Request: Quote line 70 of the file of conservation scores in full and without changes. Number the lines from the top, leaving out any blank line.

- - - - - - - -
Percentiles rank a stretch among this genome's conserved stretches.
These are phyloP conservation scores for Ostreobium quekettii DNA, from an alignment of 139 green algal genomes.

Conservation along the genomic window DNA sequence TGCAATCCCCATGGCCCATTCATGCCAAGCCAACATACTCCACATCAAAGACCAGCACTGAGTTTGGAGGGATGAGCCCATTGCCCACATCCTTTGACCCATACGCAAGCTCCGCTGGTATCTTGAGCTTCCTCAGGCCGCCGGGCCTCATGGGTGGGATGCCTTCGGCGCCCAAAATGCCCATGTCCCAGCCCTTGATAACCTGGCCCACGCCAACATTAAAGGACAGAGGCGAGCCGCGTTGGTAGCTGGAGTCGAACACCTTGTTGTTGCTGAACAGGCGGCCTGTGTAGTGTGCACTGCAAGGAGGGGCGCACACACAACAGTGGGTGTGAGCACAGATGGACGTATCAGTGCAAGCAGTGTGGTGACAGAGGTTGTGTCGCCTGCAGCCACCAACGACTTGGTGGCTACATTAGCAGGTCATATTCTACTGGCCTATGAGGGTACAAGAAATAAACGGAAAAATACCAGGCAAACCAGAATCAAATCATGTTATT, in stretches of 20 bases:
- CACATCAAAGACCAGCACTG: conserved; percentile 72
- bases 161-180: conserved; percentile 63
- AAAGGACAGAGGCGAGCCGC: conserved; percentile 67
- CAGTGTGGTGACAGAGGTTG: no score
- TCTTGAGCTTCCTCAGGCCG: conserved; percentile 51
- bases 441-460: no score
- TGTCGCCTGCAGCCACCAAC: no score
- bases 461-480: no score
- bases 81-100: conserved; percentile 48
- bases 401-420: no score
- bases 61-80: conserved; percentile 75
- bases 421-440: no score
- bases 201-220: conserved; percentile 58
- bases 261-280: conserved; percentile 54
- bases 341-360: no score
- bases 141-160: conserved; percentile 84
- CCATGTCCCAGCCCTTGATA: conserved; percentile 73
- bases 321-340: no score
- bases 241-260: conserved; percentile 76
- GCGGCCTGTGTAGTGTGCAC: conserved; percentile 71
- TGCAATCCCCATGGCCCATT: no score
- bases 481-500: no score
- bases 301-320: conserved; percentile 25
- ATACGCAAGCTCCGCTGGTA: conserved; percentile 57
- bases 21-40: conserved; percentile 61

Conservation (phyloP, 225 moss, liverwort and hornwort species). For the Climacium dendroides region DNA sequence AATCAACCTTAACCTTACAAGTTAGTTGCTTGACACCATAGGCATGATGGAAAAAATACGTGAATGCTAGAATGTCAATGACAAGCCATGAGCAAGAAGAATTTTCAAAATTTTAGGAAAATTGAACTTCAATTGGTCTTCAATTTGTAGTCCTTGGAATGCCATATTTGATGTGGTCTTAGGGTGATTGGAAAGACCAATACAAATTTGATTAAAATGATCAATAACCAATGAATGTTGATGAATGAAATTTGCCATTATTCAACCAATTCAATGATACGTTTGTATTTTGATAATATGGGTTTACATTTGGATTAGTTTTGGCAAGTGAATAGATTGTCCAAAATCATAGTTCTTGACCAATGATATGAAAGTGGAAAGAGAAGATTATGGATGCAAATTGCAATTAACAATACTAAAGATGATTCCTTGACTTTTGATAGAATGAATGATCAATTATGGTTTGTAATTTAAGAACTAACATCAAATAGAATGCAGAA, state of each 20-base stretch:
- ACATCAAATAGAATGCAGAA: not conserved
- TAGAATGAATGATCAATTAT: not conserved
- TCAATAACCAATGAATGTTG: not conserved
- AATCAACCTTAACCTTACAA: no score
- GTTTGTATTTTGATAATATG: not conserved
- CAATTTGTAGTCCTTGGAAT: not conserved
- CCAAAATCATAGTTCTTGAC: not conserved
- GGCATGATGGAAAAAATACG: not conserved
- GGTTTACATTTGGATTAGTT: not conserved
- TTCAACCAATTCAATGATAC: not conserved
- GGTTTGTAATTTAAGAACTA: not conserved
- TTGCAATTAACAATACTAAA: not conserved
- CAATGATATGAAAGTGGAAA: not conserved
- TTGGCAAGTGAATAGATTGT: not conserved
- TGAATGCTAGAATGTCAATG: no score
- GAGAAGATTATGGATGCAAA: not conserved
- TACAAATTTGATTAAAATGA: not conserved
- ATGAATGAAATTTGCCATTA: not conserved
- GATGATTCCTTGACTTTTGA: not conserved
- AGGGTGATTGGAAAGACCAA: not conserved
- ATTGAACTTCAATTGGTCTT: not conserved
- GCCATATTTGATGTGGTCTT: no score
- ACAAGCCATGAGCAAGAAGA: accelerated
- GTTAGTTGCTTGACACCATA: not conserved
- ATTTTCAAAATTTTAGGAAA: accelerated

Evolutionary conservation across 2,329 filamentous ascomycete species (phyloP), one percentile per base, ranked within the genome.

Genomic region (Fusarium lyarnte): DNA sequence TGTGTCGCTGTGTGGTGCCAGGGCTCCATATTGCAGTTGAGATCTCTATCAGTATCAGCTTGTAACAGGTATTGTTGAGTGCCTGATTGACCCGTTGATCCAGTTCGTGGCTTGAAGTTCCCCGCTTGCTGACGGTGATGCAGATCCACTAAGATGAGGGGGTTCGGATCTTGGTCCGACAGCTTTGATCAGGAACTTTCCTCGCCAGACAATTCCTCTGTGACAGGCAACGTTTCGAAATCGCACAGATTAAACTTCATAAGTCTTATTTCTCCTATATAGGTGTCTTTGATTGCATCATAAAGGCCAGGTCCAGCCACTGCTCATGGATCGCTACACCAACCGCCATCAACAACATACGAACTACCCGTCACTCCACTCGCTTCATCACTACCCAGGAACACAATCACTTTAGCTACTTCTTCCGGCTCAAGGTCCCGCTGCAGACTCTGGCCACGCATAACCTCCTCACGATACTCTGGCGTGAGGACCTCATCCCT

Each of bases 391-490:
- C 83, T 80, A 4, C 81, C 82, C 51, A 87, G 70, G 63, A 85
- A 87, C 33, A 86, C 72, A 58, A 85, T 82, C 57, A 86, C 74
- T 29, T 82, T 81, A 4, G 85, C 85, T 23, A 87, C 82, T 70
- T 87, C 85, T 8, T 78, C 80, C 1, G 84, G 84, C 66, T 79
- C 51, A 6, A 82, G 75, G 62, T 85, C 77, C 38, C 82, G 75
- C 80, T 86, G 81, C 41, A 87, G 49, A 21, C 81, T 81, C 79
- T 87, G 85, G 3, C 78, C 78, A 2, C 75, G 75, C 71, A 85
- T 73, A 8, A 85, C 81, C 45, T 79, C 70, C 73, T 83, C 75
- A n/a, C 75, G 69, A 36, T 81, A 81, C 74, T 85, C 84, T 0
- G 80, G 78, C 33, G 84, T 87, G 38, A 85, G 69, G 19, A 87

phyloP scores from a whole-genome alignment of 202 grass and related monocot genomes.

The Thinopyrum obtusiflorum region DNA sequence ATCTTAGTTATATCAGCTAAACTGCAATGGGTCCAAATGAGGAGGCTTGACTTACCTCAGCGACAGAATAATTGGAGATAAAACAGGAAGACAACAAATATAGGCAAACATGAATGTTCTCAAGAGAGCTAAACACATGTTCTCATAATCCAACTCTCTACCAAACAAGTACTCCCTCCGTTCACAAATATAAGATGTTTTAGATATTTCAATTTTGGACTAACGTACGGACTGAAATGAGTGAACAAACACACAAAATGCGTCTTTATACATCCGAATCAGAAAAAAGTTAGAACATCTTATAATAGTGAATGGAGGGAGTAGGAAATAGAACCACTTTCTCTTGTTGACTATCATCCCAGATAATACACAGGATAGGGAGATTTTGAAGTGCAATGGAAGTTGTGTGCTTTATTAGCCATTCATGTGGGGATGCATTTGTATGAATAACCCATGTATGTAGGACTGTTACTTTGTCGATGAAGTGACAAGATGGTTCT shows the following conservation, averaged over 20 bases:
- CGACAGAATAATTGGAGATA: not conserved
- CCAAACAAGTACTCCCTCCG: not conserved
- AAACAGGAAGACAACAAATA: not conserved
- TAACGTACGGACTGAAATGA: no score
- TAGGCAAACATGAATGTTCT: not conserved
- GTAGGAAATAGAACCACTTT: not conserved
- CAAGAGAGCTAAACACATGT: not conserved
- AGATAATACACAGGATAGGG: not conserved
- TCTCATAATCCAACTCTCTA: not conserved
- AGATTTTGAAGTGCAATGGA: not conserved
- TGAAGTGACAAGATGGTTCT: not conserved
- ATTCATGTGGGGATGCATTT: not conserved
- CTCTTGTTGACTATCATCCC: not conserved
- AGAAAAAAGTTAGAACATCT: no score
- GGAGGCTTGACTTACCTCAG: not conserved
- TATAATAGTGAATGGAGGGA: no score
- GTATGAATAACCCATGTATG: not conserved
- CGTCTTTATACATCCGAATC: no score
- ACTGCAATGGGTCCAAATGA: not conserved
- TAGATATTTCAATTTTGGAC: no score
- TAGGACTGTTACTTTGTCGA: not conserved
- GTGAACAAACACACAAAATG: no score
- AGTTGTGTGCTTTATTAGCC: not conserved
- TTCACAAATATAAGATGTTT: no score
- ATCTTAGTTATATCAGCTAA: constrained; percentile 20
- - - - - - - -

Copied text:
- CGACAGAATAATTGGAGATA: not conserved